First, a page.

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The relationship between electrification and GDP is similarly intuitive. As GDP increases, countries are more likely to have increased electrification. It is important not to overstate this claim, however, since electrification measures where electrical infrastructure exists, but not its reliability. Even so, the implication is that more access to power is good for economic growth. There is a minor negative correlation between electrification and democracy: among African states with strong electrification, seven are undemocratic and four democratic. Among the states with weak electrification data, seven are democratic and five undemocratic.
The main conclusion here is that more electrification has not translated into more democracy, even though broader access to electricity implies increased opportunities for speech, commerce, education, and participation in government. It could be that electrification has provided largely unreliable power, so the statistic is a representation of a country’s investment in power, but not necessarily access to it. Another explanation is that electrification is more prevalent in resource-rich countries, where the rentier effect has stalled democratic development. Indeed, two of the undemocratic, strongly electrified, states are resource-rich countries (Nigeria and Sudan), where robust infrastructure might be related to extraction. It is more surprising that African democracies have struggled so much to electrify, while electrification has substantial political benefits to those in power, and the access to infrastructure financing is more available for democratic states.
These dual trends — rapid growth in mobile access, stagnating electrification — invite use of the mobile network to illustrate where the power grid is weakest and call for improvements. A simple first step is to place an inexpensive mobile sensor in diesel generators that serve as backup power for cell towers. The mobile sensor can read how much diesel is pumped and report the data back by the mobile network. The diesel data will reveal how often the grid fails as well as how expensive these grid failures are for business.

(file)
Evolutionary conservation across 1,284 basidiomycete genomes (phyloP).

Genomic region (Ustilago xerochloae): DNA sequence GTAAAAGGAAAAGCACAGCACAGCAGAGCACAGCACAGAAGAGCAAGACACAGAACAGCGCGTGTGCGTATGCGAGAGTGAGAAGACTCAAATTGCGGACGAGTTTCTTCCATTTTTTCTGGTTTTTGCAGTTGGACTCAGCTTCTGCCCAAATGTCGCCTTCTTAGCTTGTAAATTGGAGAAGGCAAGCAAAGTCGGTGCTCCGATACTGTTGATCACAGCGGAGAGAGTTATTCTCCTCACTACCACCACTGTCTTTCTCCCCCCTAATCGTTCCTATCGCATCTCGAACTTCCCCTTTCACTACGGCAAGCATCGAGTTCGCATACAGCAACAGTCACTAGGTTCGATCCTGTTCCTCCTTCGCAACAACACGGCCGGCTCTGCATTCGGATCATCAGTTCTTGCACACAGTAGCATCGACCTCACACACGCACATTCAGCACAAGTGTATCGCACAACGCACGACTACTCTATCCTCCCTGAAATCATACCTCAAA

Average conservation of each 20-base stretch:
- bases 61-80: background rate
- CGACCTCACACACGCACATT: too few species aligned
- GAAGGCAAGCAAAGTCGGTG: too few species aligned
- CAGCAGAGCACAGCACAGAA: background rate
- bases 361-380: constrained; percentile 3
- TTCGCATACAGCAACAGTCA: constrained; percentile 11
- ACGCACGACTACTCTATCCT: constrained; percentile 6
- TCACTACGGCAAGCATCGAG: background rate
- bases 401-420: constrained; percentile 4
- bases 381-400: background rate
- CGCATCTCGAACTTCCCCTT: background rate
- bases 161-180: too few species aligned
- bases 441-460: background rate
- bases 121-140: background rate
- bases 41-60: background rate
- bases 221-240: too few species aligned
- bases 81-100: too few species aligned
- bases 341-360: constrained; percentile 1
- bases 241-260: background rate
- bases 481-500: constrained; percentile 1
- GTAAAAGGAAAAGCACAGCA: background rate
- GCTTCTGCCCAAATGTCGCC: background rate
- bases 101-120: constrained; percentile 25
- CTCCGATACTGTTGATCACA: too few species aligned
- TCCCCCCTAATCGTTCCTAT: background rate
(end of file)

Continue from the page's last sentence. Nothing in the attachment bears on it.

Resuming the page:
Real-time data collection with mobile networks can identify the cost of poor and absent power, which guides governments where to invest and companies where to establish operations. Political leaders who claim to deliver power to their districts and campaign on these improvements become accountable to the voters through data. While power can often be an instrument of patronage politics, reliability data pressures political leaders to prove their effectiveness by delivering power as a public good with uniform reliability. Otherwise, they invite strong populist critics who can wield stark evidence of their favoritism or false promises. If power data become indicators for companies looking to expand and citizens looking to vote, the pressure for reliable electrification is on.